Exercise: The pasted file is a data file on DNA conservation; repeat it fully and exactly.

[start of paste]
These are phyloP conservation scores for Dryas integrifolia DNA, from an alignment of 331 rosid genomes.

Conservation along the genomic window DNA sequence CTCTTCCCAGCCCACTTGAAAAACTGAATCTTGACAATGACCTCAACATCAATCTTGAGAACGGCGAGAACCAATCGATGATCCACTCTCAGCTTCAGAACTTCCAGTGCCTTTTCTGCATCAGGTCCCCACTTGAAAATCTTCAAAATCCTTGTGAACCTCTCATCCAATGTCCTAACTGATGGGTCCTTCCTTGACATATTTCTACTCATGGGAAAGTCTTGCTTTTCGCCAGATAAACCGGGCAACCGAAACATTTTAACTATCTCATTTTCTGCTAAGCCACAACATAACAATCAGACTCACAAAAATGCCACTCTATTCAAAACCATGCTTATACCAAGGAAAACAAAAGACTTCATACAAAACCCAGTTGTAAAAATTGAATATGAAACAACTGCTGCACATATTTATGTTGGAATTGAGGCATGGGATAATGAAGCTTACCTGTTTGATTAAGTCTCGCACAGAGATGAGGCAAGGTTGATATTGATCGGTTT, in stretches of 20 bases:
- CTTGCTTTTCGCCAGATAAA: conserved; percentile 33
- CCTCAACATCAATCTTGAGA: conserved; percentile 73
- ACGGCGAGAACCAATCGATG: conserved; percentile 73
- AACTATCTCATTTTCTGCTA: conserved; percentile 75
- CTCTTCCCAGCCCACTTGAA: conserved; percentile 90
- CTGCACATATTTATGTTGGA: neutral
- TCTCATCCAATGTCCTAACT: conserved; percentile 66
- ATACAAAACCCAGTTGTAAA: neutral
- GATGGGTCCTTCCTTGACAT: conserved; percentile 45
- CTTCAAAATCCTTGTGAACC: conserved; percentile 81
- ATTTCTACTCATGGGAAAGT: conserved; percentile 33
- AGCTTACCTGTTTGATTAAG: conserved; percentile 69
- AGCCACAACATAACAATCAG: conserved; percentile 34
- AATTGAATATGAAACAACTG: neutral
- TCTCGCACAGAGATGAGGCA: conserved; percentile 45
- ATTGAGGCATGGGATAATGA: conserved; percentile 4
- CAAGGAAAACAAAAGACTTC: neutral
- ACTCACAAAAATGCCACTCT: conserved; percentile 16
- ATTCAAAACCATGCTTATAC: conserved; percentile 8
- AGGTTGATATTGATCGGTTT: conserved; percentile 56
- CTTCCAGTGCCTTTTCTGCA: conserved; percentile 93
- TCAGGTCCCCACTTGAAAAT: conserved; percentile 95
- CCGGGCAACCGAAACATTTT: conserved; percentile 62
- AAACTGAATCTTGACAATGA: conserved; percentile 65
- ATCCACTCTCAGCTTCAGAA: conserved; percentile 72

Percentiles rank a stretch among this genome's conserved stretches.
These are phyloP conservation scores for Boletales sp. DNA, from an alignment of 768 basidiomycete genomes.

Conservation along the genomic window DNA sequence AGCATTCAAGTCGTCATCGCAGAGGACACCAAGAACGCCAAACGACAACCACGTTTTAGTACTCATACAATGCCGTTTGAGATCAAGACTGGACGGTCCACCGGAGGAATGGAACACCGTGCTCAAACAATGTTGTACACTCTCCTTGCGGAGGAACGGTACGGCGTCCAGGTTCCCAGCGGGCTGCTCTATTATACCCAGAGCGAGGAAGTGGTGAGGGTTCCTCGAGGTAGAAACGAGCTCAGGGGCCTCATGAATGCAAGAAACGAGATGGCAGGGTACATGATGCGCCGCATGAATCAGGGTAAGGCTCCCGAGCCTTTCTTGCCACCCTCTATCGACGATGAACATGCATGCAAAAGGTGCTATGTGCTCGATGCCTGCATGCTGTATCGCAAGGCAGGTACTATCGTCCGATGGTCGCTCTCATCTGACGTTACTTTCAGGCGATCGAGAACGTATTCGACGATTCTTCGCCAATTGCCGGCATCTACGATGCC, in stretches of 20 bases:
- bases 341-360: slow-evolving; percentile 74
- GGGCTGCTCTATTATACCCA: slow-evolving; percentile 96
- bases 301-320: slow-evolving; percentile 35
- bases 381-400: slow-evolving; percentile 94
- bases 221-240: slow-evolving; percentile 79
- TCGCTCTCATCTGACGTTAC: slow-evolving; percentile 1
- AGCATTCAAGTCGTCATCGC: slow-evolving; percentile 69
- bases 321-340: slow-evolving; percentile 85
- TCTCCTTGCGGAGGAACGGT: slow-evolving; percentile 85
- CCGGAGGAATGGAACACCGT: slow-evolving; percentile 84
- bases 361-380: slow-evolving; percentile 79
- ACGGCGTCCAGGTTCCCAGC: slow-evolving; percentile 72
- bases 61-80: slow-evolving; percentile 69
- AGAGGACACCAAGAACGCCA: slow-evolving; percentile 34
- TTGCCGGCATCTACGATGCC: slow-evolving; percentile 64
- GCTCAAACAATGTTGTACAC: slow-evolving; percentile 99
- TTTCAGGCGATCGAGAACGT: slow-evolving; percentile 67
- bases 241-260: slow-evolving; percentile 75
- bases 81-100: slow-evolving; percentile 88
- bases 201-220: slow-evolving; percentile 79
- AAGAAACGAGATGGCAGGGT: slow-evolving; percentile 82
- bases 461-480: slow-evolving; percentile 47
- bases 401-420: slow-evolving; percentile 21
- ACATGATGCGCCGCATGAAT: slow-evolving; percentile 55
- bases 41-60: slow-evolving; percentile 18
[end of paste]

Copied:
These are phyloP conservation scores for Dryas integrifolia DNA, from an alignment of 331 rosid genomes.

Conservation along the genomic window DNA sequence CTCTTCCCAGCCCACTTGAAAAACTGAATCTTGACAATGACCTCAACATCAATCTTGAGAACGGCGAGAACCAATCGATGATCCACTCTCAGCTTCAGAACTTCCAGTGCCTTTTCTGCATCAGGTCCCCACTTGAAAATCTTCAAAATCCTTGTGAACCTCTCATCCAATGTCCTAACTGATGGGTCCTTCCTTGACATATTTCTACTCATGGGAAAGTCTTGCTTTTCGCCAGATAAACCGGGCAACCGAAACATTTTAACTATCTCATTTTCTGCTAAGCCACAACATAACAATCAGACTCACAAAAATGCCACTCTATTCAAAACCATGCTTATACCAAGGAAAACAAAAGACTTCATACAAAACCCAGTTGTAAAAATTGAATATGAAACAACTGCTGCACATATTTATGTTGGAATTGAGGCATGGGATAATGAAGCTTACCTGTTTGATTAAGTCTCGCACAGAGATGAGGCAAGGTTGATATTGATCGGTTT, in stretches of 20 bases:
- CTTGCTTTTCGCCAGATAAA: conserved; percentile 33
- CCTCAACATCAATCTTGAGA: conserved; percentile 73
- ACGGCGAGAACCAATCGATG: conserved; percentile 73
- AACTATCTCATTTTCTGCTA: conserved; percentile 75
- CTCTTCCCAGCCCACTTGAA: conserved; percentile 90
- CTGCACATATTTATGTTGGA: neutral
- TCTCATCCAATGTCCTAACT: conserved; percentile 66
- ATACAAAACCCAGTTGTAAA: neutral
- GATGGGTCCTTCCTTGACAT: conserved; percentile 45
- CTTCAAAATCCTTGTGAACC: conserved; percentile 81
- ATTTCTACTCATGGGAAAGT: conserved; percentile 33
- AGCTTACCTGTTTGATTAAG: conserved; percentile 69
- AGCCACAACATAACAATCAG: conserved; percentile 34
- AATTGAATATGAAACAACTG: neutral
- TCTCGCACAGAGATGAGGCA: conserved; percentile 45
- ATTGAGGCATGGGATAATGA: conserved; percentile 4
- CAAGGAAAACAAAAGACTTC: neutral
- ACTCACAAAAATGCCACTCT: conserved; percentile 16
- ATTCAAAACCATGCTTATAC: conserved; percentile 8
- AGGTTGATATTGATCGGTTT: conserved; percentile 56
- CTTCCAGTGCCTTTTCTGCA: conserved; percentile 93
- TCAGGTCCCCACTTGAAAAT: conserved; percentile 95
- CCGGGCAACCGAAACATTTT: conserved; percentile 62
- AAACTGAATCTTGACAATGA: conserved; percentile 65
- ATCCACTCTCAGCTTCAGAA: conserved; percentile 72

Percentiles rank a stretch among this genome's conserved stretches.
These are phyloP conservation scores for Boletales sp. DNA, from an alignment of 768 basidiomycete genomes.

Conservation along the genomic window DNA sequence AGCATTCAAGTCGTCATCGCAGAGGACACCAAGAACGCCAAACGACAACCACGTTTTAGTACTCATACAATGCCGTTTGAGATCAAGACTGGACGGTCCACCGGAGGAATGGAACACCGTGCTCAAACAATGTTGTACACTCTCCTTGCGGAGGAACGGTACGGCGTCCAGGTTCCCAGCGGGCTGCTCTATTATACCCAGAGCGAGGAAGTGGTGAGGGTTCCTCGAGGTAGAAACGAGCTCAGGGGCCTCATGAATGCAAGAAACGAGATGGCAGGGTACATGATGCGCCGCATGAATCAGGGTAAGGCTCCCGAGCCTTTCTTGCCACCCTCTATCGACGATGAACATGCATGCAAAAGGTGCTATGTGCTCGATGCCTGCATGCTGTATCGCAAGGCAGGTACTATCGTCCGATGGTCGCTCTCATCTGACGTTACTTTCAGGCGATCGAGAACGTATTCGACGATTCTTCGCCAATTGCCGGCATCTACGATGCC, in stretches of 20 bases:
- bases 341-360: slow-evolving; percentile 74
- GGGCTGCTCTATTATACCCA: slow-evolving; percentile 96
- bases 301-320: slow-evolving; percentile 35
- bases 381-400: slow-evolving; percentile 94
- bases 221-240: slow-evolving; percentile 79
- TCGCTCTCATCTGACGTTAC: slow-evolving; percentile 1
- AGCATTCAAGTCGTCATCGC: slow-evolving; percentile 69
- bases 321-340: slow-evolving; percentile 85
- TCTCCTTGCGGAGGAACGGT: slow-evolving; percentile 85
- CCGGAGGAATGGAACACCGT: slow-evolving; percentile 84
- bases 361-380: slow-evolving; percentile 79
- ACGGCGTCCAGGTTCCCAGC: slow-evolving; percentile 72
- bases 61-80: slow-evolving; percentile 69
- AGAGGACACCAAGAACGCCA: slow-evolving; percentile 34
- TTGCCGGCATCTACGATGCC: slow-evolving; percentile 64
- GCTCAAACAATGTTGTACAC: slow-evolving; percentile 99
- TTTCAGGCGATCGAGAACGT: slow-evolving; percentile 67
- bases 241-260: slow-evolving; percentile 75
- bases 81-100: slow-evolving; percentile 88
- bases 201-220: slow-evolving; percentile 79
- AAGAAACGAGATGGCAGGGT: slow-evolving; percentile 82
- bases 461-480: slow-evolving; percentile 47
- bases 401-420: slow-evolving; percentile 21
- ACATGATGCGCCGCATGAAT: slow-evolving; percentile 55
- bases 41-60: slow-evolving; percentile 18